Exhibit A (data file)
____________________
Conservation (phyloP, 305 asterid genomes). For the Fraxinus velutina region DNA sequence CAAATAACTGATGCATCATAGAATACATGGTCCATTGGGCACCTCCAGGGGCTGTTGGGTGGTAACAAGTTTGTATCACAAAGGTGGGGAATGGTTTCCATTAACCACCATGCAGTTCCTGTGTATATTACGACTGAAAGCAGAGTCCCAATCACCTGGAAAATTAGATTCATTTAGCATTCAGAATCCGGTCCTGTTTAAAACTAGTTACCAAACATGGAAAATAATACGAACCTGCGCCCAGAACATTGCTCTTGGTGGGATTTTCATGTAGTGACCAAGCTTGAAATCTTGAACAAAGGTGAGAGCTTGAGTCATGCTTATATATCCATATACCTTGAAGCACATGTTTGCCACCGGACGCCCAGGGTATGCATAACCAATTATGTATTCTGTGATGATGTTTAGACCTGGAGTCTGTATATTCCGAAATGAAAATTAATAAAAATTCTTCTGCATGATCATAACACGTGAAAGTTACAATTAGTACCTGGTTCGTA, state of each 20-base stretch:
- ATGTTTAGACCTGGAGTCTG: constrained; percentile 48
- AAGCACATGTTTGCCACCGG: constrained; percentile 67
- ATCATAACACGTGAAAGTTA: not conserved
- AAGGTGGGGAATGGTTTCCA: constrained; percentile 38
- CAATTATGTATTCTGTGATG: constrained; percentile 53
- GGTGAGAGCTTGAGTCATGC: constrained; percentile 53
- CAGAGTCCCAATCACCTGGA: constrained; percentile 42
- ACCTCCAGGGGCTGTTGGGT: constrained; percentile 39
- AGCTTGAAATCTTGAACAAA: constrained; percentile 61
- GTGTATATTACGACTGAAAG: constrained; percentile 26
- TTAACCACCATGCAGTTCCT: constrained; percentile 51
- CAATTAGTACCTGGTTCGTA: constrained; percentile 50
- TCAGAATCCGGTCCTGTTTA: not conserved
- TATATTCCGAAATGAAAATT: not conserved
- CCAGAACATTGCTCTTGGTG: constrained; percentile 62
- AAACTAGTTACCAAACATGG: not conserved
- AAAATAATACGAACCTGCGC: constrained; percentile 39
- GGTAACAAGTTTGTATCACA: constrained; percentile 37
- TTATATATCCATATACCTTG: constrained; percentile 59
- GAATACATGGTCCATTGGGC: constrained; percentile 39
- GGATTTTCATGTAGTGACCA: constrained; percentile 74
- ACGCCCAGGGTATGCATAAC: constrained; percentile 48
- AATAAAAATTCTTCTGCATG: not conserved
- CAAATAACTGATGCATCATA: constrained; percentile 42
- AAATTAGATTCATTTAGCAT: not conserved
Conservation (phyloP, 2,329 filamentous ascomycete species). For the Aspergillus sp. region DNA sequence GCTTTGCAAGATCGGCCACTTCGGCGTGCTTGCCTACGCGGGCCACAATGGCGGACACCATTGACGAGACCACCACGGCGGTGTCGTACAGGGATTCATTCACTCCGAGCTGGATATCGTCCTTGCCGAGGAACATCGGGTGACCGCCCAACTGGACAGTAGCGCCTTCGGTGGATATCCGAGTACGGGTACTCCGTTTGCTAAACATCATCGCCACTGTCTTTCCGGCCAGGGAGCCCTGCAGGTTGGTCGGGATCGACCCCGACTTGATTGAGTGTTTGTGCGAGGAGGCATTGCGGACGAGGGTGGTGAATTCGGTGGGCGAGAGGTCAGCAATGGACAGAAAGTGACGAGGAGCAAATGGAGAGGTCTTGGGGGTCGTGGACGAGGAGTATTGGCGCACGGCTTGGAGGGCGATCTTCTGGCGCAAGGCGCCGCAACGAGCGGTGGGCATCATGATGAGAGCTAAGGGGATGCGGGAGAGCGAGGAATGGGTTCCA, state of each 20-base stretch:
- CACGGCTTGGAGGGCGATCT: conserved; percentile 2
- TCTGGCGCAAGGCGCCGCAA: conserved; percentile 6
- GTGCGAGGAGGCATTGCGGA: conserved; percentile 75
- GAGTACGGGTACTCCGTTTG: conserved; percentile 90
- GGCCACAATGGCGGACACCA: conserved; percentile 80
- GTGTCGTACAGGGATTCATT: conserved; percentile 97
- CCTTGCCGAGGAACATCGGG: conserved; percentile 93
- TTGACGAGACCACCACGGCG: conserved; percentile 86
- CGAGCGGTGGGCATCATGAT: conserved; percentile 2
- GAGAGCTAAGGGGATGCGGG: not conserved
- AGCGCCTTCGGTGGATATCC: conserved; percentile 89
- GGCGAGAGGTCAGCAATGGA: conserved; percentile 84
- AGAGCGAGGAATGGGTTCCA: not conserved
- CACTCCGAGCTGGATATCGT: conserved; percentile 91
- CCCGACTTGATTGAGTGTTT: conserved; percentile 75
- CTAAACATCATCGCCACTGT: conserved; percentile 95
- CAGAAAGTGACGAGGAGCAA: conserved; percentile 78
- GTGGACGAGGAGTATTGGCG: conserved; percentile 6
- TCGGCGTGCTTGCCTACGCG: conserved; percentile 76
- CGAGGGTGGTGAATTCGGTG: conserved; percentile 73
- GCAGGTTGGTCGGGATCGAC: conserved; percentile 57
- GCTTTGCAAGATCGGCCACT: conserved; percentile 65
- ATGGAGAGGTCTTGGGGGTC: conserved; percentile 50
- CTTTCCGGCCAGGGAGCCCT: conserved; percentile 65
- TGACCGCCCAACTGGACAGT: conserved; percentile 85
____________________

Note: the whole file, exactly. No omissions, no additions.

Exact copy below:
Conservation (phyloP, 305 asterid genomes). For the Fraxinus velutina region DNA sequence CAAATAACTGATGCATCATAGAATACATGGTCCATTGGGCACCTCCAGGGGCTGTTGGGTGGTAACAAGTTTGTATCACAAAGGTGGGGAATGGTTTCCATTAACCACCATGCAGTTCCTGTGTATATTACGACTGAAAGCAGAGTCCCAATCACCTGGAAAATTAGATTCATTTAGCATTCAGAATCCGGTCCTGTTTAAAACTAGTTACCAAACATGGAAAATAATACGAACCTGCGCCCAGAACATTGCTCTTGGTGGGATTTTCATGTAGTGACCAAGCTTGAAATCTTGAACAAAGGTGAGAGCTTGAGTCATGCTTATATATCCATATACCTTGAAGCACATGTTTGCCACCGGACGCCCAGGGTATGCATAACCAATTATGTATTCTGTGATGATGTTTAGACCTGGAGTCTGTATATTCCGAAATGAAAATTAATAAAAATTCTTCTGCATGATCATAACACGTGAAAGTTACAATTAGTACCTGGTTCGTA, state of each 20-base stretch:
- ATGTTTAGACCTGGAGTCTG: constrained; percentile 48
- AAGCACATGTTTGCCACCGG: constrained; percentile 67
- ATCATAACACGTGAAAGTTA: not conserved
- AAGGTGGGGAATGGTTTCCA: constrained; percentile 38
- CAATTATGTATTCTGTGATG: constrained; percentile 53
- GGTGAGAGCTTGAGTCATGC: constrained; percentile 53
- CAGAGTCCCAATCACCTGGA: constrained; percentile 42
- ACCTCCAGGGGCTGTTGGGT: constrained; percentile 39
- AGCTTGAAATCTTGAACAAA: constrained; percentile 61
- GTGTATATTACGACTGAAAG: constrained; percentile 26
- TTAACCACCATGCAGTTCCT: constrained; percentile 51
- CAATTAGTACCTGGTTCGTA: constrained; percentile 50
- TCAGAATCCGGTCCTGTTTA: not conserved
- TATATTCCGAAATGAAAATT: not conserved
- CCAGAACATTGCTCTTGGTG: constrained; percentile 62
- AAACTAGTTACCAAACATGG: not conserved
- AAAATAATACGAACCTGCGC: constrained; percentile 39
- GGTAACAAGTTTGTATCACA: constrained; percentile 37
- TTATATATCCATATACCTTG: constrained; percentile 59
- GAATACATGGTCCATTGGGC: constrained; percentile 39
- GGATTTTCATGTAGTGACCA: constrained; percentile 74
- ACGCCCAGGGTATGCATAAC: constrained; percentile 48
- AATAAAAATTCTTCTGCATG: not conserved
- CAAATAACTGATGCATCATA: constrained; percentile 42
- AAATTAGATTCATTTAGCAT: not conserved
Conservation (phyloP, 2,329 filamentous ascomycete species). For the Aspergillus sp. region DNA sequence GCTTTGCAAGATCGGCCACTTCGGCGTGCTTGCCTACGCGGGCCACAATGGCGGACACCATTGACGAGACCACCACGGCGGTGTCGTACAGGGATTCATTCACTCCGAGCTGGATATCGTCCTTGCCGAGGAACATCGGGTGACCGCCCAACTGGACAGTAGCGCCTTCGGTGGATATCCGAGTACGGGTACTCCGTTTGCTAAACATCATCGCCACTGTCTTTCCGGCCAGGGAGCCCTGCAGGTTGGTCGGGATCGACCCCGACTTGATTGAGTGTTTGTGCGAGGAGGCATTGCGGACGAGGGTGGTGAATTCGGTGGGCGAGAGGTCAGCAATGGACAGAAAGTGACGAGGAGCAAATGGAGAGGTCTTGGGGGTCGTGGACGAGGAGTATTGGCGCACGGCTTGGAGGGCGATCTTCTGGCGCAAGGCGCCGCAACGAGCGGTGGGCATCATGATGAGAGCTAAGGGGATGCGGGAGAGCGAGGAATGGGTTCCA, state of each 20-base stretch:
- CACGGCTTGGAGGGCGATCT: conserved; percentile 2
- TCTGGCGCAAGGCGCCGCAA: conserved; percentile 6
- GTGCGAGGAGGCATTGCGGA: conserved; percentile 75
- GAGTACGGGTACTCCGTTTG: conserved; percentile 90
- GGCCACAATGGCGGACACCA: conserved; percentile 80
- GTGTCGTACAGGGATTCATT: conserved; percentile 97
- CCTTGCCGAGGAACATCGGG: conserved; percentile 93
- TTGACGAGACCACCACGGCG: conserved; percentile 86
- CGAGCGGTGGGCATCATGAT: conserved; percentile 2
- GAGAGCTAAGGGGATGCGGG: not conserved
- AGCGCCTTCGGTGGATATCC: conserved; percentile 89
- GGCGAGAGGTCAGCAATGGA: conserved; percentile 84
- AGAGCGAGGAATGGGTTCCA: not conserved
- CACTCCGAGCTGGATATCGT: conserved; percentile 91
- CCCGACTTGATTGAGTGTTT: conserved; percentile 75
- CTAAACATCATCGCCACTGT: conserved; percentile 95
- CAGAAAGTGACGAGGAGCAA: conserved; percentile 78
- GTGGACGAGGAGTATTGGCG: conserved; percentile 6
- TCGGCGTGCTTGCCTACGCG: conserved; percentile 76
- CGAGGGTGGTGAATTCGGTG: conserved; percentile 73
- GCAGGTTGGTCGGGATCGAC: conserved; percentile 57
- GCTTTGCAAGATCGGCCACT: conserved; percentile 65
- ATGGAGAGGTCTTGGGGGTC: conserved; percentile 50
- CTTTCCGGCCAGGGAGCCCT: conserved; percentile 65
- TGACCGCCCAACTGGACAGT: conserved; percentile 85